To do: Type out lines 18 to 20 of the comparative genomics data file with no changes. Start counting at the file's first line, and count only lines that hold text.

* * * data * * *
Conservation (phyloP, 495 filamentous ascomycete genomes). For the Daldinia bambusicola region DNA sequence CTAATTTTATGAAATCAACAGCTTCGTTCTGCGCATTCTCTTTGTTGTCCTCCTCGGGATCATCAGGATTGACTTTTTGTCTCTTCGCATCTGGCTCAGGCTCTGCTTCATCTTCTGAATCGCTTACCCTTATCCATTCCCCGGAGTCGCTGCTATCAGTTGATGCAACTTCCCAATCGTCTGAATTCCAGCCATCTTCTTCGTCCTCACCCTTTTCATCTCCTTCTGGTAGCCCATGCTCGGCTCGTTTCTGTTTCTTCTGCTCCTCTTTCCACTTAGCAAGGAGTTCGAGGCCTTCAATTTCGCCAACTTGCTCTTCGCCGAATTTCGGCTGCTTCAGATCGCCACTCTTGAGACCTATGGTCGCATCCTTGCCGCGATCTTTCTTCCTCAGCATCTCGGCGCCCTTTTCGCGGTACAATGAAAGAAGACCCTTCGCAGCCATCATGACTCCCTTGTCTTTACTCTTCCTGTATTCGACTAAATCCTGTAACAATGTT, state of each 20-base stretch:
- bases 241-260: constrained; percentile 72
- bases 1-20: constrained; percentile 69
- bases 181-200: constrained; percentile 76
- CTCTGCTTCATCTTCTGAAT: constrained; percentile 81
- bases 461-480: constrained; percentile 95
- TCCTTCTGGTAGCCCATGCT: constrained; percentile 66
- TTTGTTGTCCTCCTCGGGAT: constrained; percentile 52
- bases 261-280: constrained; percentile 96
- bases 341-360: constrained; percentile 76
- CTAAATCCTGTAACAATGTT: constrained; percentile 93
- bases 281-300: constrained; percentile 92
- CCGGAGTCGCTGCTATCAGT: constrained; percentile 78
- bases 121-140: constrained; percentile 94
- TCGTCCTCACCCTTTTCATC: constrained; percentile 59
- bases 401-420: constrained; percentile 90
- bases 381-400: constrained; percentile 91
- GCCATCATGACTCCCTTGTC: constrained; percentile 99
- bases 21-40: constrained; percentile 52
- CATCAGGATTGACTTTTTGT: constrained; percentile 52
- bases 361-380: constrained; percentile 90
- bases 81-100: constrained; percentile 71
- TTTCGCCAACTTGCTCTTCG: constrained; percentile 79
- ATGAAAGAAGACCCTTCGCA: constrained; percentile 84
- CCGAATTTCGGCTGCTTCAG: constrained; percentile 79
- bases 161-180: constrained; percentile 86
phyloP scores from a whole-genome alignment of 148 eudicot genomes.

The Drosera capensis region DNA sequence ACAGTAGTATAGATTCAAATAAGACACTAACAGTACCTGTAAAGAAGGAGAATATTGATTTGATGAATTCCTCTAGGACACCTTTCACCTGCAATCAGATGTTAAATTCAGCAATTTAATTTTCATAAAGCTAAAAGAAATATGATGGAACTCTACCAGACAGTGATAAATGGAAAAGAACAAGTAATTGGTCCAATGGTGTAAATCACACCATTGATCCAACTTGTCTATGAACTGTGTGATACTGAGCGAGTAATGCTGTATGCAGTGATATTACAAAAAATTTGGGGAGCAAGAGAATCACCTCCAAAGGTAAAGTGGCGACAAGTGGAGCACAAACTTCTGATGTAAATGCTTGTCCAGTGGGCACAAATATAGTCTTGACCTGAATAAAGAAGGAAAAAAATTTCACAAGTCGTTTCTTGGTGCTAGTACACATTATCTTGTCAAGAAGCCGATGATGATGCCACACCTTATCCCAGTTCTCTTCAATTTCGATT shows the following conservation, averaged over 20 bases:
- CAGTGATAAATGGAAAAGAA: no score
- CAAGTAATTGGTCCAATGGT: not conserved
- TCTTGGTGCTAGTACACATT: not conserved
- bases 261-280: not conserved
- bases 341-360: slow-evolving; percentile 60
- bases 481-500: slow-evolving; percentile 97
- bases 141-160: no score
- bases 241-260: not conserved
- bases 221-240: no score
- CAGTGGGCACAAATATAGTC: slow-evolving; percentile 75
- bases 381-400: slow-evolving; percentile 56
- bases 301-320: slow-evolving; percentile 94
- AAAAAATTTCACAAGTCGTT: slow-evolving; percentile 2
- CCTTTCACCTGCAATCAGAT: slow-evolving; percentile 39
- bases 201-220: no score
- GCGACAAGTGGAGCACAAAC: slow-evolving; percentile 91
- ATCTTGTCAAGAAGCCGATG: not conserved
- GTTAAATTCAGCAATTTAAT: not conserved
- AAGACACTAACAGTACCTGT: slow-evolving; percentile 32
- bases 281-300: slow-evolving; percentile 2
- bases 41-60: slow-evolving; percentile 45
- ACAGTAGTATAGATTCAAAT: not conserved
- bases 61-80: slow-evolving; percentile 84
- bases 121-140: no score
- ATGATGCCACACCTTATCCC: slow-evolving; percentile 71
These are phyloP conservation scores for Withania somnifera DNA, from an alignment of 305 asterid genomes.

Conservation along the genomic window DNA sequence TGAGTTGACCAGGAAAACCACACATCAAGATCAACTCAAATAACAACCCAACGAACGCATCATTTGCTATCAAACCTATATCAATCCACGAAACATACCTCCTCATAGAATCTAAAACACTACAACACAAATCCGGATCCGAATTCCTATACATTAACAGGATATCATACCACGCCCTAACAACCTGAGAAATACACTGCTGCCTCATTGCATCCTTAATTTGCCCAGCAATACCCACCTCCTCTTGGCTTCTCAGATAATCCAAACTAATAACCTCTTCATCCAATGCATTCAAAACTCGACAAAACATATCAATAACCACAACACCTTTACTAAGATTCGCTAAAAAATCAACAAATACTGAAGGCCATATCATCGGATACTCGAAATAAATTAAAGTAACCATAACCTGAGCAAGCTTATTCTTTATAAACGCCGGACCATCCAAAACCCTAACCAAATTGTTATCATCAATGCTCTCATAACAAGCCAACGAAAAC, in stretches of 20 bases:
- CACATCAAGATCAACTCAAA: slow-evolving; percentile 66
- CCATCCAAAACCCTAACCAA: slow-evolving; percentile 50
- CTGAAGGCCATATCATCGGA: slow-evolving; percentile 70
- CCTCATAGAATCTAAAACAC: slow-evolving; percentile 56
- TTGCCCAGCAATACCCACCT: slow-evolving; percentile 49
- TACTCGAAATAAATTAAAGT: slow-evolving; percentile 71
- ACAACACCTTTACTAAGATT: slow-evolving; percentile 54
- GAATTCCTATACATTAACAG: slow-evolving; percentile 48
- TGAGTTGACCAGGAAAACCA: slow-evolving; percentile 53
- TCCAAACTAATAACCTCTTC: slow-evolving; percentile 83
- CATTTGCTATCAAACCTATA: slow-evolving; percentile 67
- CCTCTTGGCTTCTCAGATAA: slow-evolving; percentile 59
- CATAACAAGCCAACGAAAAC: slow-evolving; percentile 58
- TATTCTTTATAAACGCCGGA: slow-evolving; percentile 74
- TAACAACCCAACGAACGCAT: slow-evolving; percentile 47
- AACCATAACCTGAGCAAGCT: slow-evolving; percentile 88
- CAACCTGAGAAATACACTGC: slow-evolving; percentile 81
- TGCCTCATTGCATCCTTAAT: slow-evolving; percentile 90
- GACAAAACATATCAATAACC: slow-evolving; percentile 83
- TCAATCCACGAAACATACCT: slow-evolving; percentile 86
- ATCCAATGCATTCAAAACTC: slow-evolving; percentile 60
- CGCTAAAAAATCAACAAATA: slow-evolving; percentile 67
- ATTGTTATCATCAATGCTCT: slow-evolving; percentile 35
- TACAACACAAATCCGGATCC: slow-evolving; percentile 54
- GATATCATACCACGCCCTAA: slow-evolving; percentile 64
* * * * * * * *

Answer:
- GCCATCATGACTCCCTTGTC: constrained; percentile 99
- bases 21-40: constrained; percentile 52
- CATCAGGATTGACTTTTTGT: constrained; percentile 52